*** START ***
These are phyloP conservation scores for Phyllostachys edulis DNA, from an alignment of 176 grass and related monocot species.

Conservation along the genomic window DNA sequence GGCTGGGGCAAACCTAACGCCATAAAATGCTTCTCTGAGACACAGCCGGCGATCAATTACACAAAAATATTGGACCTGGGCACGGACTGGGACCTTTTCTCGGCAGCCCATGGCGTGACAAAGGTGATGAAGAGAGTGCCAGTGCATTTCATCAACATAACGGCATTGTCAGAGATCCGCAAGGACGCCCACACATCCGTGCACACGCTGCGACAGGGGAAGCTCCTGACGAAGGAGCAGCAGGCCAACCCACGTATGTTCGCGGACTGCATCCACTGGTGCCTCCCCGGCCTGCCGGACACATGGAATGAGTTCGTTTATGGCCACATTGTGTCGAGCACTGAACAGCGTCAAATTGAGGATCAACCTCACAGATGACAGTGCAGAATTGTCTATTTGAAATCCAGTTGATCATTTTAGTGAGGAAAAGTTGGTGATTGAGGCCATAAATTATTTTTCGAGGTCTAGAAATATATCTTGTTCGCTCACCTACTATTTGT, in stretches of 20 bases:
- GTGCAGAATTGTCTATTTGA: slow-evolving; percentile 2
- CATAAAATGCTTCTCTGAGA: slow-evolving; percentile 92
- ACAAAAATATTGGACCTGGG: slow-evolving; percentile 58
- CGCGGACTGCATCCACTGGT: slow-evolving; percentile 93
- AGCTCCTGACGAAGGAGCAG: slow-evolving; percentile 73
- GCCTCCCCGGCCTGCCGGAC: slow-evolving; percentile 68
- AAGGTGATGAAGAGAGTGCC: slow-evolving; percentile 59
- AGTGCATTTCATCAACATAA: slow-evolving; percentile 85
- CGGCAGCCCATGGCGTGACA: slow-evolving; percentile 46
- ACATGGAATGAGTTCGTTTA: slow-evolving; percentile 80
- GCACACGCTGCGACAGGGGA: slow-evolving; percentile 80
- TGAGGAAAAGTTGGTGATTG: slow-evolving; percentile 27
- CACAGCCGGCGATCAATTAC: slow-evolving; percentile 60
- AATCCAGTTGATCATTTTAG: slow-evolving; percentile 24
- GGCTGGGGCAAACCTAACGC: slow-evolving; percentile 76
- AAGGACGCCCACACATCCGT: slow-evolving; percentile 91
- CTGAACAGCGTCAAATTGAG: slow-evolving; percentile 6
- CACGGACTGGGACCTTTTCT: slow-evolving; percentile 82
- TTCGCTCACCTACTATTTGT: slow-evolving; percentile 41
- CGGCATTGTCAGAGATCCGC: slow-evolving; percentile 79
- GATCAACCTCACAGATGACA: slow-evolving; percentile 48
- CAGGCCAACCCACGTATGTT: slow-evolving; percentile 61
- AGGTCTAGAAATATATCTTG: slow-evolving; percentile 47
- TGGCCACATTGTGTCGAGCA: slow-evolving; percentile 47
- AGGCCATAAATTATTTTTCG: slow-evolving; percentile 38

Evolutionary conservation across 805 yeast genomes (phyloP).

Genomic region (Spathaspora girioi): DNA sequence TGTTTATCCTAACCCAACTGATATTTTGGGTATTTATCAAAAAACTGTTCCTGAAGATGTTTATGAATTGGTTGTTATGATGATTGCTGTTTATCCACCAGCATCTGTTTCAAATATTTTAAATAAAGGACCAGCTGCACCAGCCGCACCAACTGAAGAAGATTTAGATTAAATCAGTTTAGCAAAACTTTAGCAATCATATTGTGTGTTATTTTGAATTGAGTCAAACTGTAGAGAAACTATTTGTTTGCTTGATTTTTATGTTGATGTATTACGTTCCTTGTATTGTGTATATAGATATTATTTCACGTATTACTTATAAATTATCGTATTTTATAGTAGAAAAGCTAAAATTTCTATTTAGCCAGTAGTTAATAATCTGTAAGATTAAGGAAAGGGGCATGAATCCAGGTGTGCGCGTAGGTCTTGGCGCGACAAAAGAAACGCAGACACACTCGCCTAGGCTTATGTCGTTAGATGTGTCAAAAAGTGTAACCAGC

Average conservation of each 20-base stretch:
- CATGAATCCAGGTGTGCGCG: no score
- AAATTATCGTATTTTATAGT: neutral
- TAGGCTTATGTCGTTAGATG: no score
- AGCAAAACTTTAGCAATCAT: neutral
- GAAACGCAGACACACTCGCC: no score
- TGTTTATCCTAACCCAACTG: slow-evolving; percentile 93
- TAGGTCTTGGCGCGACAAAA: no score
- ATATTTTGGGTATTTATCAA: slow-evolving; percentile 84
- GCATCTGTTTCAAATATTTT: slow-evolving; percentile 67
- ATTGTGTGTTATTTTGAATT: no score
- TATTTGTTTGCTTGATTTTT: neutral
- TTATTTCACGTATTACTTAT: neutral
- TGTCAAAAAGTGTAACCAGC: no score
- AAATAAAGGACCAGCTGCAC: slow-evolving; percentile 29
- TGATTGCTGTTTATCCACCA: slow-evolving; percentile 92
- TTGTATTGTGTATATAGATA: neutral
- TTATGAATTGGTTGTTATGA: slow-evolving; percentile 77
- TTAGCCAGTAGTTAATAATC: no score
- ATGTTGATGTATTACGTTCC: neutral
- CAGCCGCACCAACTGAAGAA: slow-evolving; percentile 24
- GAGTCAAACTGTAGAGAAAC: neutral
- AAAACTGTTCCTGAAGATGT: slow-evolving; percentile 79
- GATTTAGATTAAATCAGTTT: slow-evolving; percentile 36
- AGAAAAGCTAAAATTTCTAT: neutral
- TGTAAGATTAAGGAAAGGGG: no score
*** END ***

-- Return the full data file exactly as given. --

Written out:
These are phyloP conservation scores for Phyllostachys edulis DNA, from an alignment of 176 grass and related monocot species.

Conservation along the genomic window DNA sequence GGCTGGGGCAAACCTAACGCCATAAAATGCTTCTCTGAGACACAGCCGGCGATCAATTACACAAAAATATTGGACCTGGGCACGGACTGGGACCTTTTCTCGGCAGCCCATGGCGTGACAAAGGTGATGAAGAGAGTGCCAGTGCATTTCATCAACATAACGGCATTGTCAGAGATCCGCAAGGACGCCCACACATCCGTGCACACGCTGCGACAGGGGAAGCTCCTGACGAAGGAGCAGCAGGCCAACCCACGTATGTTCGCGGACTGCATCCACTGGTGCCTCCCCGGCCTGCCGGACACATGGAATGAGTTCGTTTATGGCCACATTGTGTCGAGCACTGAACAGCGTCAAATTGAGGATCAACCTCACAGATGACAGTGCAGAATTGTCTATTTGAAATCCAGTTGATCATTTTAGTGAGGAAAAGTTGGTGATTGAGGCCATAAATTATTTTTCGAGGTCTAGAAATATATCTTGTTCGCTCACCTACTATTTGT, in stretches of 20 bases:
- GTGCAGAATTGTCTATTTGA: slow-evolving; percentile 2
- CATAAAATGCTTCTCTGAGA: slow-evolving; percentile 92
- ACAAAAATATTGGACCTGGG: slow-evolving; percentile 58
- CGCGGACTGCATCCACTGGT: slow-evolving; percentile 93
- AGCTCCTGACGAAGGAGCAG: slow-evolving; percentile 73
- GCCTCCCCGGCCTGCCGGAC: slow-evolving; percentile 68
- AAGGTGATGAAGAGAGTGCC: slow-evolving; percentile 59
- AGTGCATTTCATCAACATAA: slow-evolving; percentile 85
- CGGCAGCCCATGGCGTGACA: slow-evolving; percentile 46
- ACATGGAATGAGTTCGTTTA: slow-evolving; percentile 80
- GCACACGCTGCGACAGGGGA: slow-evolving; percentile 80
- TGAGGAAAAGTTGGTGATTG: slow-evolving; percentile 27
- CACAGCCGGCGATCAATTAC: slow-evolving; percentile 60
- AATCCAGTTGATCATTTTAG: slow-evolving; percentile 24
- GGCTGGGGCAAACCTAACGC: slow-evolving; percentile 76
- AAGGACGCCCACACATCCGT: slow-evolving; percentile 91
- CTGAACAGCGTCAAATTGAG: slow-evolving; percentile 6
- CACGGACTGGGACCTTTTCT: slow-evolving; percentile 82
- TTCGCTCACCTACTATTTGT: slow-evolving; percentile 41
- CGGCATTGTCAGAGATCCGC: slow-evolving; percentile 79
- GATCAACCTCACAGATGACA: slow-evolving; percentile 48
- CAGGCCAACCCACGTATGTT: slow-evolving; percentile 61
- AGGTCTAGAAATATATCTTG: slow-evolving; percentile 47
- TGGCCACATTGTGTCGAGCA: slow-evolving; percentile 47
- AGGCCATAAATTATTTTTCG: slow-evolving; percentile 38

Evolutionary conservation across 805 yeast genomes (phyloP).

Genomic region (Spathaspora girioi): DNA sequence TGTTTATCCTAACCCAACTGATATTTTGGGTATTTATCAAAAAACTGTTCCTGAAGATGTTTATGAATTGGTTGTTATGATGATTGCTGTTTATCCACCAGCATCTGTTTCAAATATTTTAAATAAAGGACCAGCTGCACCAGCCGCACCAACTGAAGAAGATTTAGATTAAATCAGTTTAGCAAAACTTTAGCAATCATATTGTGTGTTATTTTGAATTGAGTCAAACTGTAGAGAAACTATTTGTTTGCTTGATTTTTATGTTGATGTATTACGTTCCTTGTATTGTGTATATAGATATTATTTCACGTATTACTTATAAATTATCGTATTTTATAGTAGAAAAGCTAAAATTTCTATTTAGCCAGTAGTTAATAATCTGTAAGATTAAGGAAAGGGGCATGAATCCAGGTGTGCGCGTAGGTCTTGGCGCGACAAAAGAAACGCAGACACACTCGCCTAGGCTTATGTCGTTAGATGTGTCAAAAAGTGTAACCAGC

Average conservation of each 20-base stretch:
- CATGAATCCAGGTGTGCGCG: no score
- AAATTATCGTATTTTATAGT: neutral
- TAGGCTTATGTCGTTAGATG: no score
- AGCAAAACTTTAGCAATCAT: neutral
- GAAACGCAGACACACTCGCC: no score
- TGTTTATCCTAACCCAACTG: slow-evolving; percentile 93
- TAGGTCTTGGCGCGACAAAA: no score
- ATATTTTGGGTATTTATCAA: slow-evolving; percentile 84
- GCATCTGTTTCAAATATTTT: slow-evolving; percentile 67
- ATTGTGTGTTATTTTGAATT: no score
- TATTTGTTTGCTTGATTTTT: neutral
- TTATTTCACGTATTACTTAT: neutral
- TGTCAAAAAGTGTAACCAGC: no score
- AAATAAAGGACCAGCTGCAC: slow-evolving; percentile 29
- TGATTGCTGTTTATCCACCA: slow-evolving; percentile 92
- TTGTATTGTGTATATAGATA: neutral
- TTATGAATTGGTTGTTATGA: slow-evolving; percentile 77
- TTAGCCAGTAGTTAATAATC: no score
- ATGTTGATGTATTACGTTCC: neutral
- CAGCCGCACCAACTGAAGAA: slow-evolving; percentile 24
- GAGTCAAACTGTAGAGAAAC: neutral
- AAAACTGTTCCTGAAGATGT: slow-evolving; percentile 79
- GATTTAGATTAAATCAGTTT: slow-evolving; percentile 36
- AGAAAAGCTAAAATTTCTAT: neutral
- TGTAAGATTAAGGAAAGGGG: no score